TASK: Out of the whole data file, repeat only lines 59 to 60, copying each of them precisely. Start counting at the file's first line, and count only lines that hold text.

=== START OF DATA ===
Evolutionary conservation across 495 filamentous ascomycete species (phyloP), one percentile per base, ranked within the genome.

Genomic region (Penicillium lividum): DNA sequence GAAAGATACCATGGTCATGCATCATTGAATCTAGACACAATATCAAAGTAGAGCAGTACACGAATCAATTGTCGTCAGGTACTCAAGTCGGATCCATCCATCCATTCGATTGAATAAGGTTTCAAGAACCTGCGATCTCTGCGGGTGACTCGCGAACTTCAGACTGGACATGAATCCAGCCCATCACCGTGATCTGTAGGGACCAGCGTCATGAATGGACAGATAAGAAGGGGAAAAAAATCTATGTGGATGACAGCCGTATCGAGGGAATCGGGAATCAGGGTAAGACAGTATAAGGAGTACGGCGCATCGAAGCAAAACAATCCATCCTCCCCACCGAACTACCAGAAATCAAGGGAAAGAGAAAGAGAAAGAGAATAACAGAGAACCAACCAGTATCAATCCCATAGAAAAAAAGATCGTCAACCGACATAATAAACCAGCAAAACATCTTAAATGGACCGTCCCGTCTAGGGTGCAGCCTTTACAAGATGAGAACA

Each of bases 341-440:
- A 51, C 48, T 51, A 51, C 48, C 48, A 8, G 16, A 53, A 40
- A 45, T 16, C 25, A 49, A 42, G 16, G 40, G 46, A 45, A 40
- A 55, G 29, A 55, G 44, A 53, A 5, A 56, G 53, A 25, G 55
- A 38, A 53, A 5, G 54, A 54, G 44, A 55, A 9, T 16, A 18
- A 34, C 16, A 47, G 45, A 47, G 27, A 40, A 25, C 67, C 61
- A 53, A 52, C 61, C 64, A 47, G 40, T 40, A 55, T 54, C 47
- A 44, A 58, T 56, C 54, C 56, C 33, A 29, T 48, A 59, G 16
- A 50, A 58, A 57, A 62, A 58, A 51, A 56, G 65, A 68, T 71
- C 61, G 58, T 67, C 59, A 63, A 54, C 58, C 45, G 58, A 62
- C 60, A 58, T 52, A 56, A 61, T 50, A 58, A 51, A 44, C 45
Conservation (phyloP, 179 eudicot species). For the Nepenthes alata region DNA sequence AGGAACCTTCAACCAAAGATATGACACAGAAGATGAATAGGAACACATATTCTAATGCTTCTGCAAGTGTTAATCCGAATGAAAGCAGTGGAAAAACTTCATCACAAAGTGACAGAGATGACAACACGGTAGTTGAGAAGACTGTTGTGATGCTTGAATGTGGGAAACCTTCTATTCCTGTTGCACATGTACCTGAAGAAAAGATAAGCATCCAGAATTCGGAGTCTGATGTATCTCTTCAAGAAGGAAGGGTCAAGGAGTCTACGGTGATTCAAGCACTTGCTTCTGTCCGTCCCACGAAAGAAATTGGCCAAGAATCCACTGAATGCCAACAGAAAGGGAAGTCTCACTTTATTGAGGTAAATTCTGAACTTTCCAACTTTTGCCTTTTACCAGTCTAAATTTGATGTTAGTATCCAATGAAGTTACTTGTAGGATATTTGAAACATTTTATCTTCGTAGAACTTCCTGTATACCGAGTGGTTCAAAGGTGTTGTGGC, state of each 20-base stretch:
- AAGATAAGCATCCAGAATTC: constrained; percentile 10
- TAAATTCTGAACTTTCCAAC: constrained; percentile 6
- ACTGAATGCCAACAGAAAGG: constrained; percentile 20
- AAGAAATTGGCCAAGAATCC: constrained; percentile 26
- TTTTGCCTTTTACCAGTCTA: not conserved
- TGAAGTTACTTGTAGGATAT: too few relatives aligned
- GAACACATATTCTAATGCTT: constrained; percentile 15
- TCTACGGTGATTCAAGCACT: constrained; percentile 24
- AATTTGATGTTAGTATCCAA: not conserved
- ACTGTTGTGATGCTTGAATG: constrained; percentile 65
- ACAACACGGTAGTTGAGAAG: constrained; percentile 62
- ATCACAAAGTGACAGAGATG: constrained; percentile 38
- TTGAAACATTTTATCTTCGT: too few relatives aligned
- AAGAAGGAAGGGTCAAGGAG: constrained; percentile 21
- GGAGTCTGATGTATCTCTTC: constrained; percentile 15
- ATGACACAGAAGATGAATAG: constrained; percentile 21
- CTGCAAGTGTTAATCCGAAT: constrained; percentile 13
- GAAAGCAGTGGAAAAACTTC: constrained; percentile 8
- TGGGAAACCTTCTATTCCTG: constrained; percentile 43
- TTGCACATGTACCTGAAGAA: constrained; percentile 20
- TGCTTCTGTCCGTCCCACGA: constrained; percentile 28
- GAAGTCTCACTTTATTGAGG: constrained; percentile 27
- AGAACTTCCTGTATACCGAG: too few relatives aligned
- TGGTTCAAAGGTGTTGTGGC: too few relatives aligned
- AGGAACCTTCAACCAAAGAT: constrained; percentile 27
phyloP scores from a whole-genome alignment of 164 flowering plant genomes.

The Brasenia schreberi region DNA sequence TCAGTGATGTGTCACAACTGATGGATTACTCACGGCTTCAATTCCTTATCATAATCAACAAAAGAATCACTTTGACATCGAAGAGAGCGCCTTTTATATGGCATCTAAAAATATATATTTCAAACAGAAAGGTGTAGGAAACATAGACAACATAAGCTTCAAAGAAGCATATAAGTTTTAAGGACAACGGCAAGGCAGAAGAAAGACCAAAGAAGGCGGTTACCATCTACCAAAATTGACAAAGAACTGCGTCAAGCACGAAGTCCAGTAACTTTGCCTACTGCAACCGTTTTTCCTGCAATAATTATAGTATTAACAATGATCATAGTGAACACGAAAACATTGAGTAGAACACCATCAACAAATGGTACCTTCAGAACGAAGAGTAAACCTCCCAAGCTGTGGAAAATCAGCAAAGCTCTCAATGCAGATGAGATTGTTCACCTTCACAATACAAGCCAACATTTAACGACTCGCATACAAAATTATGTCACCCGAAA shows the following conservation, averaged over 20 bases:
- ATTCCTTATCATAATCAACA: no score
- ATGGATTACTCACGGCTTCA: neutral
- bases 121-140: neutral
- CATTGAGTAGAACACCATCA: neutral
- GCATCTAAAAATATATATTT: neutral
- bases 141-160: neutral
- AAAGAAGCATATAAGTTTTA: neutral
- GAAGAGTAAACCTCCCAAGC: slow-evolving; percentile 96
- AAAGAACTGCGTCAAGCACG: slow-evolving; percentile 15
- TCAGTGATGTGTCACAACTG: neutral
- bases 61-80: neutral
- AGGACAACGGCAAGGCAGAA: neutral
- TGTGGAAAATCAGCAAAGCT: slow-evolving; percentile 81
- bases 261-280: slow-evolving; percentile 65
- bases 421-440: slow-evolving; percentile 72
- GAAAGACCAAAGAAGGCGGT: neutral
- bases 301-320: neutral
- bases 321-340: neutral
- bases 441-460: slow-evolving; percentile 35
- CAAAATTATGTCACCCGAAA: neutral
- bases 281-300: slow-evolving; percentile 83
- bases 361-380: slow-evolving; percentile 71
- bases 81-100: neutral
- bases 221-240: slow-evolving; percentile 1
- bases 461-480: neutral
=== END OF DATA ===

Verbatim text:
- bases 321-340: neutral
- bases 441-460: slow-evolving; percentile 35